Vegan Friendly Protein Rich Foods

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Written By: Suzanne Kvilhaug

It feels like the majority of people are concerned about getting enough protein, yet could they explain what protein is, why they need it and how much is necessary? Maybe a select few could, but protein seems to be one of those topics people just repeat what they heard. If most people were asked to do a presentation on the topic, they’d likely throw their hands up in the air and make a mad dash for the exit.

When it comes to a vegan diet, the first question, comment and concern is always about protein. How do vegans get protein? Food. Can vegans get enough protein? Of course. Protein deficiency, among vegans along with everyone else, is all but unheard of in the United States. Around the world, protein deficiency tends only to be seen in the context of overt and serious malnutrition and starvation.


What is protein?

For starters protein is an essential macronutrient.

Protein is made up of amino acids that are attached to one another in long chains. There are 20 different kinds of amino acids, and the sequence in which the different amino acids are arranged helps determine the role of that particular protein. Protein is found throughout the body—in muscle, bone, skin, hair, and nearly every other body part or tissue. It makes up the enzymes that power many chemical reactions and the hemoglobin that carries oxygen in your blood. At least 10,000 different proteins make you what you are and keep you that way.

Our immune system requires protein to help make antibodies that are required to help fight infections, and protein also plays a role in blood sugar regulation, fat metabolism and energy function.


How much protein do I need?

Different organizations, nutritionists and dietitians vary on their recommendations of how much protein people need daily. The right amount of protein for any one individual depends on many factors, including their activity level, age, muscle mass, goals and overall health. With that said, here are some numbers to get an idea.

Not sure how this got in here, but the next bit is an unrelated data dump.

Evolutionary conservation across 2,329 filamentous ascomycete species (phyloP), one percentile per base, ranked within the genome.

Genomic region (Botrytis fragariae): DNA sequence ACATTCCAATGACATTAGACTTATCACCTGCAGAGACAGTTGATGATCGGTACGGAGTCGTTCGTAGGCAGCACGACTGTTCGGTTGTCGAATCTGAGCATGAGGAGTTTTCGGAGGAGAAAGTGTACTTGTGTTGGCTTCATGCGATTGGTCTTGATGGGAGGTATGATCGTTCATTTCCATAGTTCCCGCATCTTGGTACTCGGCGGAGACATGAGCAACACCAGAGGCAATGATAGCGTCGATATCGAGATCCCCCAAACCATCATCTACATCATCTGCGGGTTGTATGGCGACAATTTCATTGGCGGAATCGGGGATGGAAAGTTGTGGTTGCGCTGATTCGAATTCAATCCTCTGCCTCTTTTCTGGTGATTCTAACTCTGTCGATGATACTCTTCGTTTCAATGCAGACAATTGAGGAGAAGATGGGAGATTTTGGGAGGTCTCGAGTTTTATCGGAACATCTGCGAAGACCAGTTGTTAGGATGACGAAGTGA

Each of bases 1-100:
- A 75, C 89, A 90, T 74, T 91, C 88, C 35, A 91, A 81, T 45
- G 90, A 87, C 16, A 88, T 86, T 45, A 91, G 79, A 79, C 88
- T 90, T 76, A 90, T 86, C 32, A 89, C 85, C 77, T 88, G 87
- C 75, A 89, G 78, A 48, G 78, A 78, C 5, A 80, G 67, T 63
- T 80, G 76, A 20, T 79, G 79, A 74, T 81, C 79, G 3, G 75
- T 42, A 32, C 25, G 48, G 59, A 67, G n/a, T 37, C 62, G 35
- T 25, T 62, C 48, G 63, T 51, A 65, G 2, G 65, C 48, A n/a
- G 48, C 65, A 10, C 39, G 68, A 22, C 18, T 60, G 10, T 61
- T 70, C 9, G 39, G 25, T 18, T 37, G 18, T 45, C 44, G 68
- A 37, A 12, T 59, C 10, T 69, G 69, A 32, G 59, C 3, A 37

The National Academy of Medicine recommends that adults get a minimum of 0.8 grams of protein for every kilogram of body weight per day, or just over 7 grams for every 20 pounds of body weight. For a 140-pound person, that means about 50 grams of protein each day. For a 200-pound person, that means about 70 grams of protein each day.

The National Academy of Medicine also sets a wide range for acceptable protein intake anywhere from 10% to 35% of calories each day. The DRI (Dietary Reference Intake) is 0.8 grams of protein per kilogram of body weight, or 0.36 grams per pound.

This amounts to:
56 grams per day for the average sedentary man and 46 grams per day for the average sedentary woman.

 

Will protein make me lose weight?

Wanting to lose weight is the reason behind why many people turn to protein-rich foods. Assuming you are making healthy food choices in addition to eating a lot of protein, yes it could help you lose weight. A high protein intake can also boost metabolism and reduce your appetite.

Vegan protein sources

I’ve been vegan for what feels like a lifetime and I  personally do better with moderate to small amounts of protein. Whenever I increase my protein intake too much, I don’t feel right, my digestion is off and overall I can tell it’s not necessary. Guess I’m a natural born rabbit just following my calling.

Not all plant-based proteins are created equal and some are not a complete protein. Most people don’t need every essential amino acid in every bite of food in every meal they eat; we only need a sufficient amount of each amino acid every day . Most dietitians believe that plant-based diets contain such a wide variety of amino acid profiles that vegans are nearly guaranteed to get all of their amino acids with very little effort.

Beans

Chickpeas

Lentils

Broccoli

Peas

Edamame

Nuts

Oats

Quinoa

Almond butter

Sunflower seed butter

Cashew butter

Chia seeds